“Traditionally, businesses sought to prevent phishing attacks through employee training,” writes Cloudphish, a blockchain cybersecurity company. “While this method did provide some success, it was overly reliant on human judgment.” As an alternative to such an approach of relying upon employees and staff to determine what emails or attachments they can safely open, blockchain offers a chance to secure the system access attackers ultimately seek.
Blockchain’s architecture, originally built for zero-trust environments and further secured in private, permissioned blockchain configurations, gives organizations a compelling alternative to centralized databases and a strong protection against phishing attacks.
- In phishing attacks that seek to steal data, blockchain presents a data architecture where no single endpoint node controls the data set. Even if an individual endpoint is hacked through phishing or other social engineering, the data set is distributed across many nodes. This decentralization of data and access means even successful phishing attacks that penetrate a blockchain endpoint only gain a small piece of system access.
Whereas centralized databases can be stolen by one endpoint breach—such as the infamous attacks on Yahoo in 2013 and 2014, the United States Office of Personnel Management (OPM) in 2015, Equifax in 2017, Marriott/Starwood Hotels in 2019, and countless others—the distributed ledgers of blockchains minimize the potential damage of any phishing attack on individual endpoints. At ZorroSign, for example, we use a private permissioned blockchain, Hyperledger Fabric. Hence, even during a successful phishing attack, the adversary would not gain access to the blockchain data because the adversary would not have access to the blockchain certificates. With Hyperledger Fabric, blockchain certificates are maintained in a secured certificate authority.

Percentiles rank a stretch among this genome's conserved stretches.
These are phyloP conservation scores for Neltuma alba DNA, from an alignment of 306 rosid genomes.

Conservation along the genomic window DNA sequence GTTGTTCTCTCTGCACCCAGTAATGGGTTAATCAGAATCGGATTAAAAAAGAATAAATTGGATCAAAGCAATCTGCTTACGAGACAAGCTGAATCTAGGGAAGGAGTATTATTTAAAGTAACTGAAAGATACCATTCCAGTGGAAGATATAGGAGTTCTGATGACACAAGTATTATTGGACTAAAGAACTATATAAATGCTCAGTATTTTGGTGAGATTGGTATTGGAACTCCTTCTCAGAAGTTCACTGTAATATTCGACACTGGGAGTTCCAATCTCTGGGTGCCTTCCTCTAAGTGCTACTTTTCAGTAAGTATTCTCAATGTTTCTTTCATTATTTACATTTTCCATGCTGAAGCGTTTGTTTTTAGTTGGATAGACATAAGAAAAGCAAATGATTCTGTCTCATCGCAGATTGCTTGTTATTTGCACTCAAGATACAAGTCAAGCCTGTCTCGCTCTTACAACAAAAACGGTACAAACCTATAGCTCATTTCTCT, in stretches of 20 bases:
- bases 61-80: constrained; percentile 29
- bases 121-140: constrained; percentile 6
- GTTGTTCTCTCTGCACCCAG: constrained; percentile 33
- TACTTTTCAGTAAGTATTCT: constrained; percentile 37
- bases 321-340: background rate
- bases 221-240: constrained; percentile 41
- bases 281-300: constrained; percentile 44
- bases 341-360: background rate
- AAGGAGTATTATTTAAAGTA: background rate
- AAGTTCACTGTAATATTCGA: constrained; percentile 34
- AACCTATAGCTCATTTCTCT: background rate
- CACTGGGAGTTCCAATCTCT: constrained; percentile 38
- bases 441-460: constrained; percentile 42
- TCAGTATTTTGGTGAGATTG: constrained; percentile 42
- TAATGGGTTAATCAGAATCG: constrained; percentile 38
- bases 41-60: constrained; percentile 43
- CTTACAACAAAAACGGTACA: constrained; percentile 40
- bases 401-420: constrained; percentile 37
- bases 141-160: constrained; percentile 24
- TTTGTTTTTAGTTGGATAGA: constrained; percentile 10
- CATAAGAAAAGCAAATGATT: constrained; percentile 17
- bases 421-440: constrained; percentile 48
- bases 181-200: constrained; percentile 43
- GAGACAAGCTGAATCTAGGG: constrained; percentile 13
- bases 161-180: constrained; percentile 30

- In phishing attacks that seek to inject malware such as ransomware, the distributed nature of blockchain defeats those seeking to breach a system then holistically ransom the data files stored therein. Again, a single endpoint node might be breached, but the larger data set cannot be controlled by any one endpoint (or central authority) and so phishing attackers cannot capture the full data set for encryption, ransom, and shutting down the network.
Further, with private, permissioned blockchains, each endpoint node (or user) has a unique encryption key to access and write to the distributed ledger. If any one of those endpoints is successfully hacked (compromising their access key), the private blockchain can simply remove distributed ledger access for that compromised key, issue the endpoint a new key, and allow that endpoint to quickly regain distributed ledger access (effectively as a new endpoint). This quick recovery process effectively maroons any ransomware on the endpoint it attacked—ending its access and threat—while allowing the endpoint to re-engage the larger data set with a new key and without needing to pay any ransom to the attackers for restored access.
To learn more about blockchain as cybersecurity and how ZorroSign employs private, permissioned Hyperledger Fabric blockchain, visit https://www.zorrosign.com/z-forensics/secure-blockchain-technology/